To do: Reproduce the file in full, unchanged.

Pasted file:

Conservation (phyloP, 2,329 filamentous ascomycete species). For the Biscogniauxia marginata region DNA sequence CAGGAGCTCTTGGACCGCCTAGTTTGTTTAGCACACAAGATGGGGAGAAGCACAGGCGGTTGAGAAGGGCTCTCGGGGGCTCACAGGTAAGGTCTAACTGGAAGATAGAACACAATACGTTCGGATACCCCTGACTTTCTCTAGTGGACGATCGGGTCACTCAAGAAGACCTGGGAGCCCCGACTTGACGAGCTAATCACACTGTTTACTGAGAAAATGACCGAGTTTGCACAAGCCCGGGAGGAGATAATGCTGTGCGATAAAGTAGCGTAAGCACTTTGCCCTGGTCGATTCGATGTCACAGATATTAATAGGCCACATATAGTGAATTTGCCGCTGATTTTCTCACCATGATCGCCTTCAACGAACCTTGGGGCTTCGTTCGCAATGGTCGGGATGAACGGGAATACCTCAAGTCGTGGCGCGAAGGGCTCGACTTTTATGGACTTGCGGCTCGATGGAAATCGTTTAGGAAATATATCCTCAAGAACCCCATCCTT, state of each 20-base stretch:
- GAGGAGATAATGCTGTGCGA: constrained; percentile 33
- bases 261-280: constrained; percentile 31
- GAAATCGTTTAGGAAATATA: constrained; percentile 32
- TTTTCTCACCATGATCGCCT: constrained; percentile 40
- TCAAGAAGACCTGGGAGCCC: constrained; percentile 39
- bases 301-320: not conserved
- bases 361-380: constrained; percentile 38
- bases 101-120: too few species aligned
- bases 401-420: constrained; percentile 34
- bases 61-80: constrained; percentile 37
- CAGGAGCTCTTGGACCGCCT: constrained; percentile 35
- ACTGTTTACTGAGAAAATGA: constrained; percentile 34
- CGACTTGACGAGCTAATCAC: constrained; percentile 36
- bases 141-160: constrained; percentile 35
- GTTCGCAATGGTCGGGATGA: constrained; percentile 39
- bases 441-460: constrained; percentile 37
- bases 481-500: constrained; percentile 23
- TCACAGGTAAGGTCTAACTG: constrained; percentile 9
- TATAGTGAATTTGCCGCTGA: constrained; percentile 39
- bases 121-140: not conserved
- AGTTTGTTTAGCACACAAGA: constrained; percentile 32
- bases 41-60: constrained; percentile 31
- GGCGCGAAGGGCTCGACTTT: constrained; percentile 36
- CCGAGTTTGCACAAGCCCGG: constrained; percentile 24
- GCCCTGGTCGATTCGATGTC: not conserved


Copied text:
Conservation (phyloP, 2,329 filamentous ascomycete species). For the Biscogniauxia marginata region DNA sequence CAGGAGCTCTTGGACCGCCTAGTTTGTTTAGCACACAAGATGGGGAGAAGCACAGGCGGTTGAGAAGGGCTCTCGGGGGCTCACAGGTAAGGTCTAACTGGAAGATAGAACACAATACGTTCGGATACCCCTGACTTTCTCTAGTGGACGATCGGGTCACTCAAGAAGACCTGGGAGCCCCGACTTGACGAGCTAATCACACTGTTTACTGAGAAAATGACCGAGTTTGCACAAGCCCGGGAGGAGATAATGCTGTGCGATAAAGTAGCGTAAGCACTTTGCCCTGGTCGATTCGATGTCACAGATATTAATAGGCCACATATAGTGAATTTGCCGCTGATTTTCTCACCATGATCGCCTTCAACGAACCTTGGGGCTTCGTTCGCAATGGTCGGGATGAACGGGAATACCTCAAGTCGTGGCGCGAAGGGCTCGACTTTTATGGACTTGCGGCTCGATGGAAATCGTTTAGGAAATATATCCTCAAGAACCCCATCCTT, state of each 20-base stretch:
- GAGGAGATAATGCTGTGCGA: constrained; percentile 33
- bases 261-280: constrained; percentile 31
- GAAATCGTTTAGGAAATATA: constrained; percentile 32
- TTTTCTCACCATGATCGCCT: constrained; percentile 40
- TCAAGAAGACCTGGGAGCCC: constrained; percentile 39
- bases 301-320: not conserved
- bases 361-380: constrained; percentile 38
- bases 101-120: too few species aligned
- bases 401-420: constrained; percentile 34
- bases 61-80: constrained; percentile 37
- CAGGAGCTCTTGGACCGCCT: constrained; percentile 35
- ACTGTTTACTGAGAAAATGA: constrained; percentile 34
- CGACTTGACGAGCTAATCAC: constrained; percentile 36
- bases 141-160: constrained; percentile 35
- GTTCGCAATGGTCGGGATGA: constrained; percentile 39
- bases 441-460: constrained; percentile 37
- bases 481-500: constrained; percentile 23
- TCACAGGTAAGGTCTAACTG: constrained; percentile 9
- TATAGTGAATTTGCCGCTGA: constrained; percentile 39
- bases 121-140: not conserved
- AGTTTGTTTAGCACACAAGA: constrained; percentile 32
- bases 41-60: constrained; percentile 31
- GGCGCGAAGGGCTCGACTTT: constrained; percentile 36
- CCGAGTTTGCACAAGCCCGG: constrained; percentile 24
- GCCCTGGTCGATTCGATGTC: not conserved